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Warren Morning Mirror Newspaper Archive: May 15, 1928 - Page 1

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Publication: Warren Morning Mirror

Location: Warren, Pennsylvania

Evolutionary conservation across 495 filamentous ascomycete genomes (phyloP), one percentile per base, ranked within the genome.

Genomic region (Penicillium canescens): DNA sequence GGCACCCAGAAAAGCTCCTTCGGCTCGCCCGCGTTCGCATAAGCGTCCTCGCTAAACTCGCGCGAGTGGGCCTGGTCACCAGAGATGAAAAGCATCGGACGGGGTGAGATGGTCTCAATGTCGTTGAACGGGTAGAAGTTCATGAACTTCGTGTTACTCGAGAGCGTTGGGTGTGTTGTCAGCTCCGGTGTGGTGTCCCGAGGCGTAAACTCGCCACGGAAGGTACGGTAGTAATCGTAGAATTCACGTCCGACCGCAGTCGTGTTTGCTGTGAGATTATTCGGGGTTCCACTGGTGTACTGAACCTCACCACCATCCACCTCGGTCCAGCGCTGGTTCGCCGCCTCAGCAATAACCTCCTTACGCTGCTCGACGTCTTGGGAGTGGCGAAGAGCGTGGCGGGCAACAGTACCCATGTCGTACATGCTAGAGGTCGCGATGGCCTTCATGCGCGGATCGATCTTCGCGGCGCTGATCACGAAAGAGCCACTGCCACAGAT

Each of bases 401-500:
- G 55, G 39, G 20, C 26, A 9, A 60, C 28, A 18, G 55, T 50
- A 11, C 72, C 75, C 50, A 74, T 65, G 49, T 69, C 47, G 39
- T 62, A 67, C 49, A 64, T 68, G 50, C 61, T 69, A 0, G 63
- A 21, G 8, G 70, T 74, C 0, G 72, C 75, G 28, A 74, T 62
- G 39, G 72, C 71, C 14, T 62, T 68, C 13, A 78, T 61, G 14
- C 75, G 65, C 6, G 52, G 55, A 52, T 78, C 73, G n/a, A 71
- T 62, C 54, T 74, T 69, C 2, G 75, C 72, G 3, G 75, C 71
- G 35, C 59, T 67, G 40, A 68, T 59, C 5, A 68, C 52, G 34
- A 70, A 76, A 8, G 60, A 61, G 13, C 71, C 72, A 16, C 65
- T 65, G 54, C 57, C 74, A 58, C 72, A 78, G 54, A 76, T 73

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   Warren Morning Mirror (Newspaper) - May 15, 1928, Warren, Pennsylvania                               Thing In The ASSOCIATED PRESS DISPATCHES REFLECTING THE BFST IN WARREN FORTY-THIRD YEAR MAY 1928. PRICE THREE CENTS 1 A Clean Newspaper For the Entire Family Fanatic Attacks Aviator High Air FISHERMEN BELIEVED TO LOST THEIM LIVES HAMMER IS FLIER LANDS SHIP Is My Reads Note Found in Pocket of Maniac Man Believed Crazy Hires Birdman to Transport Him From Detroit to Mich. Plane Righted After Period of Coma. Nat. Manufacturers' Asso. Adopts Its Platform To Present At 2 Conventions MISFORTUNE STILL DELAYS PROGRESS OF RELIEF FLIERS One is Caught Fast in River Other Lands Fuel- less in a Pasture May 14. Attacked feet in the air by an alleged maniac ham- Harry a commer- cial after losing conscious- ness and nose diving to a hundred feet of the ground recov- ered in thne to partially right his airplane and avert destruction here tonight. Harry of whom police believe to be deranged is charged with attacking the pilot after employing him to fly from to Pontiac. Both men were taken to a hospi- tal because of injuries sustained in the forced landing near if Frechette recovers he will be removed to Jail for a sanity officials said. Anderson told police that as they approached Frechette ob- tained a hammer and began to be- labor him. must have been unconscious for some time probably more than a Anderson when I came' we were headed in a nose dive. I jerked the controls and tried to right the and managed to slow its pace. Just as I was swinging out of the I felt the wheels of the under-car- some went riage touch the ground for distance and then the ship over the The plane was demolished. An- derson was more severely hurt by the hammer attack than in the wreck. One blow had knocked out most of his and because of the difficulty with which he was able to hospital officials re- fused to permit his being question- ed at length. lefused to answer when queried regarding the attack .1 letter addressed to a Miss Georgia Pardee of found in his is my sweet- The wreck occurred at the grounds of the state hospital for the Insane at and was witnessed by a number of attaches of the institution. The plane was seen to aproach at an altitude of about feet. Then it began to spiral but maintained its altitude for a mo- ment. There was a lurch and then it made a sheer drop toward the ground. When at an estimated al- titude of about 200 feet the ship appeared to rignt and most of those present thought the fliers had been performing particularly daring stunts An instant how they said the ship struck the and its underpinning crum- turning the plane over sever- al times. There was a rush to extricate the filers. In one hand badly still clutched the handle of the hammer. CASE IS PRESENTED D. May right of owners of an unpatented invention used by the United States in the manufactuie of gas during the World to recover compensation from the presented in a case brought by the Rodman Chem ical company of Pittsburgh and Hugh Rodman of Pa not be passed upon by the supreme it was announced today. DR. JACOBS IS CHOSEN N. May Misfortune continued today to delay the progress of two United States army amphibian planes fly- ing to the assistance of the German monoplane Bremen in Labrador. Leaving St. N. this morn- the planes were separated to- one having been caught fast in river mud near N. S and the other having landed fuel- less in a pasture outside of Tatam- N. S. Misfortune first came to the ex- pedition soon after it reached Can- ada when Lieut. Fairchild was tak- en ill with appendicitis after piloting one of the Planes to St. John. Another pilot was sent to replace him and Fairchild was resting at a hotel today with an army plane waiting to carry him home as soon as his condition war- ranted removal. The_two relief planes left John Pictou this pi- loted by Lieutenant Fair- child's who had Major General chief of the United States air as passenger and Captain Ira carrying Fred Junkers expert. Both planes landed at the mouth of the Shubenacadie river. Cap tain Baker's ship was able to take to the air again but the plane car- ilying General Fechet stuck in the mud so firmly that there was no hope of getting free until the tide should float the plane. After leaving its sister ship be- Captain Baker's plane ran out of gasoline over Tatamagouche and landed in a pasture. The pilot leported that he anticipated no dil- ficulty in securing more fuel but would not attempt to continue un- til tomorrow. The flight was undertaken to help the Bremen continue its flight from Labrador to New its original when it took off from Ireland more than three weeks ago. Planks Define Attitude of American Industry as Represented by Coterie Opinions Expressed on Such Issues as Federal Reserve Banking Foreign Em- Etc. Jap Authorities See No Tsinan Solution 1 NEW May 14. The National Association of Man- ufacturers todajr adopted a plat- form which it announced will be submitted at the national conven- tions of both major political parties nest month. Its planks define the attitude of industry as represented by the association on such issues as the federal reserve banking foreign trade private relations tax- flood the tariff and the government's part in business. The platform was prepared by a special committee which drew Its membership from 35 states. The platform protests against the government's entering into compet- itive enterprises with its declaring urge more reliance upon private energy and and less upon public law and appro- It warns against entering into foreign but recommends that the United States its i-.ll share toward the promotion of International good feeling. The federal reserve system is praised as an aid to industry and while a national merchant marine is urged as for national CHINA SANS COMPETENT LEADERSHIP No Immediate Prospect of Negotiations For Settle- ment of Great Problem Additional Troops Needed to Protect Railway From Tsingtao in Order to Maintain Communications Between 2 Cities security On flood and successful foreign the platform PROTEST ENTOMBMENT OF A HORNED TOAD May 14. inclined Eastland citizens obtained a court order to- day against the sealing of a horned toad in the cornerstone of the new court house and the placed in the stone was none the worse for its 48 hour en- tombment. Protests calling for the reptile's release of respect for Christ- and the humane citizenship of moved the commission- ers court to order the stone un- sealed and the subject of the exper- iment liberated. The tradition in this section that a Texas horned toad can live indef- initely without water or air was said to have been proven here recently when one was removed alive from the cornerstone of the old courthouse when it was torn down after a reputed entombment of 31 years. suggests the development of a plan the direction of engineering officers of the United States in con- sultation with the most competent civilian professional Agricultural another plank provide for equalization with manufacture and industry in tariff and freight A revision of ai_y tariff schedules including the free list to meet changing economic con- it is essential tc the proper conduct of interna- tional and domestic Continued governmental develop- ment of commercial aviation is and the platform advocates of waterways where their economic expediency can be fa- Elimination of unnecessary com- p ition among transportation agencies is and pro- tectio i is urged to insure the dom- ination of all local railroad reg- May authorities at Tsin gtao today said they saw no im- mediate prospect of negotiations with the Chinese over the Tsinan believing there is no re- sponsible Chinese authority with whom a settlement can be discuss- ed. They also declared additional Japanese troops are needed to pro- tect the railway running from Tsingtao to Tsinan in order to maintain communications between the two cities. The Northerners- are still in con- trol of but in view of reports that the Nationalists are steadily nearing Impor- tant port in the Province of Chihli the troops in Tsingtao are said to be restless. Conditions are reported quiet at Tsinan where the Japanese are in control. Several American who left the Shantung capital when the Nationalists Invaded that are now planning to return there. Advices from Shanghai today said the Nationalist government is j anxious to .accept responsibility for the activity of the Nationalist fore es and to Inflict just punishment for their but is not will- ing to take upon itself blame for the Tsinan incident. It was said that Ho commander of the Nationalist third army dismissed from the post after clashes between the Jap- anese and southerners in was ousted because his troops fail- AND WINNERS Little Probability That Boro Will Be Afflicted With Daylight Saving Time STORY ESPYVILLE MISHAP DUE TO NEGLIGENCE OF THE 2 DRIVERS Engineer Testifies He Be- lieves They Were Racing and Ran Into His Train Engine Stops While Crossing Lake and Boat Gradually I Fills With Water Lack of System and Fore- 7 17 -j tU Lone Member or rarty Man- thought is Lvident m the c A J c j D i-' i to owim Asnore and becond rresentation MI L n Makes Way to Remote All Victims Prominent May grade crossing crash at Pa which took a toll of eight was found by a coroner's jury today to have been due to negligence on the part of the drivers of the two automobiles and that there was no negligence on the part of employes of the Pennsylvania railroad company. Engineer James Pilmer of Erie said the two cars ran into his engine at the crossing and that he racing With No Power Changes' Previous Burgess Will Befriend Man With Veto Measure May members of a. fisn- Q_ i ing were believed to have 1 drowned Sunday when their motor boat sank in 60 feet of water la. Moosehead Lake Police Captain Concentrated effoi to afthct T _ _ Warren with the rather comical James E' of arrangement fell short the established goal last night even though the town exhausted. thought to be the only i swam reached west outlet believed the drivers were and failed to see the train. The jury was empaneled by W E. of coroner of Crawford county. Joint funeral services for Mr. and Mrs. Robert C. Hayes and their four of victims of the will be held Wednes- day. Double funeral services will be held at Albion on the same day for Ward Thomas and his Wil- liam the other two persons killed at the crossing One little Donald on- ly surviving member of the Hayes who Is a patient in hospi- tal was reported today as being unconscious. He was behev-jj ed to be suffering from a head in- jury X-ray pictures to be taken. oil demonstrated a change of senti- ment and 2 pioved sucn an ai- 9 to because Dr. Le- Roy E. -ftill veto the resolution. No ordinance or resolution can go into effect in any event until signed by the burgesb and although the resolution approved council last night has a clause ordering a commencement or publication to- this is illegal and carries no authirity. No ordinance or resolu- tion can be published until it car- ries the burgess' Mgnature. SENTIMENT Students at Brignam young Uni- facing the problem of choosing a beauty queen from three brunet and did the tactful thing and chose are the threa Elene Clegg ed to obey orders to advance north sophomore Marjone Sparks ward. He was not held responsible for the clashes between the Japs and it was explained that although Ho Yao- Tsn was unable to control his men and was therefore not responsible for their acts the government con- sidered his removal necessary in order to maintain military disci- pline. ulatory bodies by the interstate j commerce commission. OFFICERS OF EASTERN CONFERENCE ELECTED NICARAGUAN REBELS MISTREAT AMERICAN ST. LOUIS. May 14. After a spirited contest continuing three days. Dr. F. M. or N. Y general was today elected a bishop of the African Methodist Zion church in quadrennial conference here. Dr. F. L. Madison of Pa his closest withdrew aft- er seven ballots and Dr. Jacobs was chosfn unanimously. Weather Indications May 14. rebel V nd terribly mis- treated the wire of an Ameiican named Miller at his plantation on the river near the east in revenge for information had stiven the manne it was learned from belated dispatches CONGRESS MAY END SESSION JUNE FIRST May a meeting House Repub- lican leaders. Speaker Longworth today said in his opinion Congress probably would adjourn about June 1. He added that the conference had been for the purpose of discus- sing a prospective adjournment date and that it was impossible to say definitely just when that would take place. Representative Tilson of Connec- the majority floor concurred with the speaker. Both agreed there was but little if any chance of it being earlier. The speaker said slow progress being j made by the Ssnate on the tax bill was a factor entering into the un- certainty of adjournment. He ex- red-haired and Christine HmcUey more blond. Aad now everybody's happy. AIRMAN IS KILLED IN A PRACTICE FLIGHT PHILADELPHIA. May A. C. H. of Muh- lenberg was elected presi- dent of the eastern collegiate ath- letic conference at the semi-annual meeting today. Other officers elect ed were W. H. Hitchler of Dickin- May 14 Lieut. F. R. Euse of the Naval Air Corps was killed here while making a practice flight in prepar- ation for the coming Schneider cup races. His home at Ridley Pennsylvania. For a leason thai has not been the flier's 0-2-U-l sea- plane crashed into the Potomac about a mile below the naval air station. No neaibv witnesses could vice and be huL who aaw the i BUFFALO MEN HELD IN LIQUOR CONSPIRACY N. Y May 14 C- former prohi- bition administrator in this dis- and Leo A. former sistant administrator have been indicted for conspiracy to vi- olate the prohibition law in connec- tion with the alleged diversion or alcohol from the Illinois Alcohol Company of they will ap- pear in court tomorrow to tile it was announced tonight ny Richard H. United States district attorney. Hugh R. general mana- ger of the Illinois Alcohol Company also has been indicted and will ap- pear to file bonds. The diversion Is said by federal officials to have been in excess ot worth of alcohol. BYRD'S PLANE MAKES FIRST TEST FLIGHT the knew we depend on Old that enus a.11 this an awful blow to the golfer but it me These were just d. tew of the expressions heard the Mir- ror telephones last night when many people called in to find out about the daylight saving vote and were informed that al- though council had appioved s77i.j an Burgess Chapman would veto the reso- lution. Not a single word in favor it daylight saving was heard. The chiefly from Brock- Fire Chief William F. Daley. Dr. Arthui F. tormer city physician. Sheriff Earl P. Blake of Ply- Mass. Dr. David Bridgewood. John manufacturer. Fied highway commis- fcioner. Dr. Frank Moberg. Harry former mayor. Sam boatman. L. Knute Salanden operator ot the boat. i The parti left Greenville Sunday for Tomhegan camps. Crossing the i the engine stopped and the 1 Tealarg craft gradually filled. j Lavs said he and. Dr. Peterson put on life preservers and jumped over the side. The doctor. Lays sw-ara along behind evidently holding up well in the choppy cold water. Lays reached shore about but was to find a trace of Di Peterson or uMier members of the party Searchers tonight were covering the lake surface around Sandbar where sections of the mo- toi boat and life preservers were found. Other searching parties were scouring the woods and shore line in hopeb of finding other members of the paity who might have swam ashoie. graduate manager at Franklin and secretarv- treasurer. Following the at which eligibility rules were the delegates were the guests of Dick- inson 'College at a dinner. The college making up the con- ference are Muhlf-n- Franklin and Gett- and all of which were represented at the meeting. accident fiom distance estimated that the plant fell from an altitude of 50 to 150 feet. Although the wrecka-je of the p n was quicklv it was j not until seveial houis laUT that1 i the body was recovered. It ha I ap- 1 parently befn ilno.vn clear of the pKnf and was by drag- j a con-iderabl distance beiow the point plane crashed into the r. plained that Senate leaders expect- ed action on the measure last weeK at present there were no indications as to just when this would now be taken. IS RADIO ENGINEER JURY WILL INVESTIGATE CRIME leaching here today. Mille was away May Drives against crime and political corruption gained impetus todav under the direction of the Chica-u bar association and the Chicago crime commission. A petition of the bar association afking for a special grand jury to SEVTTLE May j investigate a disorders and The plane u-fjf. with the excep- tion of tne noisted from the so badlj damaged that w re unaole to de- termine tae caii-t of tne accident. May mander Richard E. Byrd's tri- motor Fokker which has been undergoing tests at the east Boston airport during the past few- made its first test flight with pontoons in place of its reg- ular landing gear todav. Pilot Wilmer Stultz flew his crafo at an altitude of 2.000 feet over the inner harbor for some hours. D. S. Wemer and Richie ac- companied Stultz on the flignt. A lifting test will be made to- morrow. SEEK MUMMIES OF i FIRST AMERICANS NO EXPENDITURE from when the rebels came to seek him. They assaulted Mrs. car- ried off everj thing of value and wrecked the plantation. The entire lower river district was incensed at the savagery of the rebels. It is nor known whether Mrs. Miller is also an American. GETS PRO JOB IN TEXAS Larry who played in I British will be pro at a WESTERN i rountrv club when Fair and warmer T'ues- he returns to this country late in F. Seattle radio announced today he has been notified of his appointment as a radio engineer with the proposed of Commander Rickard E. the South Mason flight Byrd to was a member of a Polar expedition headed by Captain George H. Wil- kins in 1926-27. SIMMONS RE-ELECTED NEW May E. H. H. Simmons today was re- irregularities at the recent pri- was granted by Judge Wil- liam V. chief justice of the criminal court. The crime tn a hear ing before six judges of the crim- inal told what it believed was wrong with the administration of justice in the county and was or- dered to file a statement giving specific dates and names BELLIXGH May 14 to niid mumniK-s. of the fir-t of North Am- old. r ih-in those found in Tutanknamrn b reposing m HOUSTON. May to a demand from Sen- ator Heflin of Alabama that he be called to testify in the Senate campaign expenditure Jesse H. of chair- man of the finance committee ot the Democratic national today declared he made no the cave.s ot the Aleutian Islands and other northern Char- j contribution to the pre-conventlon les H. who jointlv heads an expenses of any presidential oandi- expedition that search for will leave heie tomorrow for i Alaska. Mr. Stohl is accompanied by his wife just arnvpd hpre from the ECUADOR FEELS SHOCK Burgess Chapman has until the next meeting of which will be held in to approve or veto j the resolution. Evidently those be- hind the daylight saving which is heartily opposed by' the working gave the matter little forethought or else took Bur-' gess Chapman for for they i asserted a provision regarding pub- i hcation weekly of the beginning today. May 15th Lack- ing the burgee' the res- olution could be brought up before i th council at the June meeting to be raised over his but it 's extr mely unlikely that enough of a vote could be mustered. It cannot be officially published. It was quite evident last night that those behind the proposition have been doing some more or less hard work since the meeting of May 7th when the vote was 11 to 7 against daylight saving Althougn evidencing disapproval la-.tweek.' M E Stewart and President of Council J H- Perks voted for light saving last evening Council- men G. M. Borg and H. who voted a--aln.st it lait asked to be ej.cu.--e-d from the voting last night. Council-1 men S. J. Offerlo and D. L. Lew it. two more who were it a week were absent last evening. Al these contingencies swung tne to the other Fide. Counrilrr.en. t C. J. F'ranU W. L. W and Wells stuck to their vote of a casting when the roll was cast. Those who scanned the resolu- tion adopted night sleaned many hearty laughs therefrom. Those who drew is up evidently forgot to take the burgess into con- sideration or else they took it for granted he would not dare so against a majority vote of council. I They also neglected to remember that council has no power in the matter anjwav. And besides mtro- ducing a new time those who concocted the amusing WESTINGHOUSE CO. MAKES ANNUAL REPORT NEW May i N income of the Westinghouse Electric and Manufacturing f T- made public today in the annual was equivalent to per share of common as compared With. or S6.S1 per fo 1926. Th company's total sales reach- ed S as compared m 1026. The report shated that during th year representing a federal income tax reserve no longer had been restored to the surplus and a reserve of cieated for pensions and otner possible adjustments. The account for and. xv-as written down to from STEEL HEAD RESIGNS May The Bethlenem Steel Company to- dav announced that L. V. superintendent of the Franklin plan of the company had re- si to become connected TrttH tne Colorado Fuel and Iron Com- pany at Col. He will here by F. J. lor- nifrly of the Bethlehem plants Lackawanna. N. and Pa E W. Trexler will take We place as superintendent of tne mecha.nica.1 plant. EARTHQUAKE RECORDED elected president of the New York described as of unusual was recorded to- day on the seismogiapu Regis stock exchange to serve a fifth term Other officers also were re- j ___ ___ May 14. east. He will join buildings were i little resolution also dictated that j en and a party of scientists in damaged by a strong earthshock manu- whence they j felt hero at this afternoon. should start their McCracken of the The people ran from their houses I running an hour earlier will procr-'-d tlToueh thn Aleutians and workshops in terror. Streets j lnan formerly on the new time In search whirh is spoi-oird by the I are littered in parts of the city j other words if a man used to go American Museum of Natural with portions of structuies j.._____________________________ tnrv -I loose bv the eiuake. on page TODAY'S BIRTHDAYS S M McClure. Ralph Owens. Bessie V. Elizabeth Sigworth Willard Graham J. A. James. Sophie Eaton. Clarence Pierce. Youngsville. Mrs. Albert Sheffield. vharles Nichols.